It is the nature of the Pharisee, like Nicodemus, to think that somehow he must earn his standing before God.  It’s the nature of the Pharisee, like you, to think that you must pay some price for your sin.  You can’t.  There is nothing you can do to appease God’s wrath.  There is nothing you can do to earn God’s favor.  And thank God, you don’t have to.  For God so loved you that He sent His only-begotten Son to take your sin to the cross and die for it.  God so loved you that He did not leave His Son in death, but raised Him from the dead, that He might give you eternal life.  Do you want what Jesus has to give you?  Just believe it.  It is already yours.  Amazing!  Incredible!  And totally opposed to your fallen reason.  That is why Luther has you confess in the Small Catechism, “I cannot by my own reason or strength believe in Jesus Christ, my Lord, or come to Him.”  To believe this, as our Lord says in our Holy Gospel, you must be born again, or as it is better translated, born from above.  “Truly, truly, I say to you, unless one is born again,” born from above, “he cannot see the kingdom of God” (John 3:3). 
            Nicodemus does not understand what Jesus is talking about.  What a ridiculous statement.  “How can a man be born when he is old?  Can he enter a second time into his mother’s womb and be born?” (v. 4).  We don’t understand it either.  Unlike Nicodemus, perhaps, we know that Jesus is not talking here about a physical rebirth.  But we think that somehow we have to make ourselves be born again by making a decision for Jesus, surrendering our lives to Him, dedicating ourselves to living a Christian life.  But when you make faith your effort, when you think you are born again, not from above, from God, but from your own striving, you are a Pharisee.  Don’t you see?  Faith is a gift!  It is God’s gift to you!  You cannot make yourself be born again spiritually any more than you made yourself be born physically.  Utter nonsense.  God brought you forth from your mother’s womb.  And God your heavenly Father gives birth to you spiritually, bringing forth living faith in Jesus Christ.  He does it by His Spirit, in His means of grace.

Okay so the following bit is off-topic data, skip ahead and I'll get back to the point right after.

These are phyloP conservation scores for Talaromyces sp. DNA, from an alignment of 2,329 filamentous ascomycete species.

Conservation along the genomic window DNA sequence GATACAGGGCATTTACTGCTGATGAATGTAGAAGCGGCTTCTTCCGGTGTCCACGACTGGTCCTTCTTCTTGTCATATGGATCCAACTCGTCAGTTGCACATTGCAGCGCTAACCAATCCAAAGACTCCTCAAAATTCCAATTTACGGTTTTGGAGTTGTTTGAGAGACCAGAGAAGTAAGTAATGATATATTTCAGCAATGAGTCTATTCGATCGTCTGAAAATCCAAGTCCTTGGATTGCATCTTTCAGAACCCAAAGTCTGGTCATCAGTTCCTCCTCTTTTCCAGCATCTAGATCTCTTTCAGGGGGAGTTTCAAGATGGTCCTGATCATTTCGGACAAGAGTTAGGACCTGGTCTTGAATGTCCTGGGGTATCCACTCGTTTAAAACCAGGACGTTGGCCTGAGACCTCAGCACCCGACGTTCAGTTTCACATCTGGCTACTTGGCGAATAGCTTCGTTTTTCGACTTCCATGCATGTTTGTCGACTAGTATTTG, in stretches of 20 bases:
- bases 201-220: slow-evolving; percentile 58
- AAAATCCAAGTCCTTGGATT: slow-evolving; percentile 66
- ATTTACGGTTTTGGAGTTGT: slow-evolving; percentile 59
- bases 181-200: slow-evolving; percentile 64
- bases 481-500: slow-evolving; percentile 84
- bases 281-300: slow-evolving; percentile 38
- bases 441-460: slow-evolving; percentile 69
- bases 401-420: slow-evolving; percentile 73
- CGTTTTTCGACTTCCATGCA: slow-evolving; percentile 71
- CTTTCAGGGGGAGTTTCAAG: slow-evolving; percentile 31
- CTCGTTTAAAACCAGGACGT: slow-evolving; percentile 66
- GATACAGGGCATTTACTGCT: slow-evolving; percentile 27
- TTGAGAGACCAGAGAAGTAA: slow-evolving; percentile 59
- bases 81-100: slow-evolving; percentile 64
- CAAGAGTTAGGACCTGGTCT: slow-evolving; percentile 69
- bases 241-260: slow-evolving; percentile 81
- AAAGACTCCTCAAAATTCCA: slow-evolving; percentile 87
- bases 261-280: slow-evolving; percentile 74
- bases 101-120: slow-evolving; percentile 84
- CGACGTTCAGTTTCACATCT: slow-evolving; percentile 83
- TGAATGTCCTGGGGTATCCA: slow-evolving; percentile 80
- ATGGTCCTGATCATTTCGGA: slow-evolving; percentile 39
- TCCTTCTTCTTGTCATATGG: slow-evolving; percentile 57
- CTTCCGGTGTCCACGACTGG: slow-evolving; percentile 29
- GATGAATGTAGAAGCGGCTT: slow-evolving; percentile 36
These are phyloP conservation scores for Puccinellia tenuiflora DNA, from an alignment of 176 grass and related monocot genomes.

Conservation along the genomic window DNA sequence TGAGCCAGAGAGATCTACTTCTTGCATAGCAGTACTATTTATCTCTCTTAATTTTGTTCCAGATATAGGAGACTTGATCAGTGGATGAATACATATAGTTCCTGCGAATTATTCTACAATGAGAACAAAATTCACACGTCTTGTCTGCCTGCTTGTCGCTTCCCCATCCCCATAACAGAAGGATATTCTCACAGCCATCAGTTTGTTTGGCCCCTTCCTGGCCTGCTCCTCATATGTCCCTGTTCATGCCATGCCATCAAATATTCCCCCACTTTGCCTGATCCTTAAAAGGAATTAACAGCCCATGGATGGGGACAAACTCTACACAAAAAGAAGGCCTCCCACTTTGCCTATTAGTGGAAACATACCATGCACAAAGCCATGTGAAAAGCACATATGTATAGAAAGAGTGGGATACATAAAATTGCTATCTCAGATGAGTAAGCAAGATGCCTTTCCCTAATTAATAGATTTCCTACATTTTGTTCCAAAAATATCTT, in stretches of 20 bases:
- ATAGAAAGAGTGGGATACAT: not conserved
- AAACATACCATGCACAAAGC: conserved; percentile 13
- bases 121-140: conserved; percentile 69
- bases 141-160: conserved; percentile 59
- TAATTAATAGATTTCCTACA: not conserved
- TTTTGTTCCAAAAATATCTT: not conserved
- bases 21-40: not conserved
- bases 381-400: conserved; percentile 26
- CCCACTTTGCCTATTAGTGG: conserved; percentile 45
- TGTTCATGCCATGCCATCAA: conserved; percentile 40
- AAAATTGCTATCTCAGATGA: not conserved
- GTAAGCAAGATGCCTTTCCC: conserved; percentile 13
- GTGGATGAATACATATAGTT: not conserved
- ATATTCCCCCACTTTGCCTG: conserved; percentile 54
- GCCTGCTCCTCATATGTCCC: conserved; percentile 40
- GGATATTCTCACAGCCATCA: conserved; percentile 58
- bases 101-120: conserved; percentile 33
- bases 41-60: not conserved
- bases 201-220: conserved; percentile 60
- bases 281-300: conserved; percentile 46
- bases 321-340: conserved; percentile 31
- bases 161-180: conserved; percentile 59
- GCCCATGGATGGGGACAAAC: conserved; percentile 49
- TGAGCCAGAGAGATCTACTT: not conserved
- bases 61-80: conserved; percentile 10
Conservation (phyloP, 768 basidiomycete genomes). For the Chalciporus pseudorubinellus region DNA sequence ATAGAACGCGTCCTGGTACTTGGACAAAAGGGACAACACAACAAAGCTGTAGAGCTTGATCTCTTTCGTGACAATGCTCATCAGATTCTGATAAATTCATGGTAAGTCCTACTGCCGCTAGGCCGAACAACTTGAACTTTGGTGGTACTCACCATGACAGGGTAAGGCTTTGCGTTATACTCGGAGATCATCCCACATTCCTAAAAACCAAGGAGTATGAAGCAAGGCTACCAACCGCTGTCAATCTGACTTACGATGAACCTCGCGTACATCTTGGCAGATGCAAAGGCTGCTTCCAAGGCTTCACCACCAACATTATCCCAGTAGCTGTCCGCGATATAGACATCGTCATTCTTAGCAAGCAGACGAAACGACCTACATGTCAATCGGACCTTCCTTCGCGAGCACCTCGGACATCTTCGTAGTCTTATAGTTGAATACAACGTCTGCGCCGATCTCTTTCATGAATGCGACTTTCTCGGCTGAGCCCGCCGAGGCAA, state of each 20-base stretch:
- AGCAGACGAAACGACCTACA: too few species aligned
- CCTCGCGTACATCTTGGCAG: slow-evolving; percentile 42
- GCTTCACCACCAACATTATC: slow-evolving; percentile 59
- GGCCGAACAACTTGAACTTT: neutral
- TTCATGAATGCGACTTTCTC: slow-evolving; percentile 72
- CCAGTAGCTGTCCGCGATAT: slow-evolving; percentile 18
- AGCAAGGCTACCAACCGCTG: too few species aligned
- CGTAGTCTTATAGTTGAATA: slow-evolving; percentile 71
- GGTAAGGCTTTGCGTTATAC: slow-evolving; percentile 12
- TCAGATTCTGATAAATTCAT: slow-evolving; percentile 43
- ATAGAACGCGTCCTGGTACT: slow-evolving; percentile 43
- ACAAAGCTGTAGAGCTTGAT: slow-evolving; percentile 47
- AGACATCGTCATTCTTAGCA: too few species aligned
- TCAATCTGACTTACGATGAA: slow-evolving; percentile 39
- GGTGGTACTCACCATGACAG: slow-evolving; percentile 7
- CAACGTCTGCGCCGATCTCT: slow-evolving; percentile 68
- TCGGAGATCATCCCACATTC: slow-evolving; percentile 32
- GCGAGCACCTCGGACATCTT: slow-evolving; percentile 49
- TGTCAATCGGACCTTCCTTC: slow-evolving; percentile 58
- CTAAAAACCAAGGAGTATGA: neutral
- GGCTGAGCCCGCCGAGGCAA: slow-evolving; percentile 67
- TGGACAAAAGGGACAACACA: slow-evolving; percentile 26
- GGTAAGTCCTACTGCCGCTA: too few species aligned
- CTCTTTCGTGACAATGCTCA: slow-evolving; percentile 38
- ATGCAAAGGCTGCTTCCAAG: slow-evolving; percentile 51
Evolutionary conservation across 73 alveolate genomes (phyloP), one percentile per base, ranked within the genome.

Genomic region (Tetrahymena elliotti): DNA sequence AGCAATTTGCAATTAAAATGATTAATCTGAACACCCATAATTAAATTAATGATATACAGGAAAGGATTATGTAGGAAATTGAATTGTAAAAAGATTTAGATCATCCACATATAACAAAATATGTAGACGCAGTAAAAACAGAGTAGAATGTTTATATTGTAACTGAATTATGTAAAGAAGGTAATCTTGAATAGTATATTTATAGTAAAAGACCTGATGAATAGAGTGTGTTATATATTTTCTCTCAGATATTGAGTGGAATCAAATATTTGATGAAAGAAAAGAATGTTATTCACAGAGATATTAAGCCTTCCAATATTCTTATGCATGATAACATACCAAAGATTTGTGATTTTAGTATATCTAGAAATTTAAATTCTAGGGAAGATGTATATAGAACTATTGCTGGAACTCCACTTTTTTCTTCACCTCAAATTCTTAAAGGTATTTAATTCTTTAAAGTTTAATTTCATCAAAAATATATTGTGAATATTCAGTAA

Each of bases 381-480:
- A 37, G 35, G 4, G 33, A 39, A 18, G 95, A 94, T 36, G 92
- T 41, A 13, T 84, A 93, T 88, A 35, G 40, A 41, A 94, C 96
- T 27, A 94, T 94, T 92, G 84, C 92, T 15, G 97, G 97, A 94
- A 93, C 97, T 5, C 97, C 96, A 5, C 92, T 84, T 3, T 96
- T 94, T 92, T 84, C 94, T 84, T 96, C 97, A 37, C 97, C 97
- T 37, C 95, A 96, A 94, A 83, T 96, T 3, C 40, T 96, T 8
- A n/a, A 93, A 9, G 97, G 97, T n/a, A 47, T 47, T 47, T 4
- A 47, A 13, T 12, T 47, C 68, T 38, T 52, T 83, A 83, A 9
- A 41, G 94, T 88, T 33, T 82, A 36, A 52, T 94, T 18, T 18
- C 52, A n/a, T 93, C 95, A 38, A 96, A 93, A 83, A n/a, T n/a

Jesus singles out Baptism in our text.  That is why you have the baptismal shell on the front of your bulletin, with the three drops of water for Father, Son, and Holy Spirit, the Name with which God has named you, into whom you’ve been baptized.  “Truly, truly, I say to you, unless one is born of water and the Spirit, he cannot enter the kingdom of God” (v. 5).  To be born again, from above, of the Spirit, is to be baptized.  There at the font, where water is joined to God’s Word, by His command, the Spirit is given to you.  And the Spirit gives you faith in Jesus Christ as a gift.  That is why babies are baptized.  Because we cannot reason with them.  We cannot reason them into the faith.  They have no idea what we’re talking about.  So we simply baptize them, as God has commanded us to do for all nations (Matt. 28:19) of which babies are a part, and we trust that God will do in Baptism what He has promised, namely, give birth to them from above by His Spirit, giving them faith in Jesus Christ.  And in truth, that is why we baptize adults as well.  For we cannot reason adults into faith, either.  Reason is fallen and corrupt, opposed to faith in Christ.  And so, as our Lord says elsewhere, “Truly, I say to you, whoever does not receive the kingdom of God like a child shall not enter it” (Mark 10:15).  That is to say, faith is simply trust, like a newborn who trusts Mom for food and protection and care and love, who cries out to Mom in every need, who rejoices and is comforted when Mom speaks.  That is you before your Father in heaven, a newborn from above, baptized into Christ, born of the Spirit.

            There are, to be sure, sufferings and afflictions to be borne in this life.  You do not understand them any better than a newborn understands the new world into which she has entered, what it is that is happening to her, why it is happening to her, and why some things are so unpleasant, why some things hurt.  God could explain it all to you, but you would be as uncomprehending as a newborn.  Go ahead and cry out to God like a newborn when you hurt.  But also trust that everything God does He does for your good.  He is not punishing you.  Your punishment happened at the cross, where the Son of Man, Jesus Christ, was lifted up like the serpent on the pole.  He was lifted up in your place.  He was lifted up as the standard of your sin and death, that when you look upon Him there in faith, you be healed of your mortal illness, sin.  When you look upon Him there in faith, when you believe in Him, you have eternal life.  This is how God loves the world.  This is how God loves you.  He gave His Son, that you might be His own child.  And you are.  In Baptism, God has written His Name on you.  In the Name of the Father, and of the Son (+), and of the Holy Spirit.  Amen.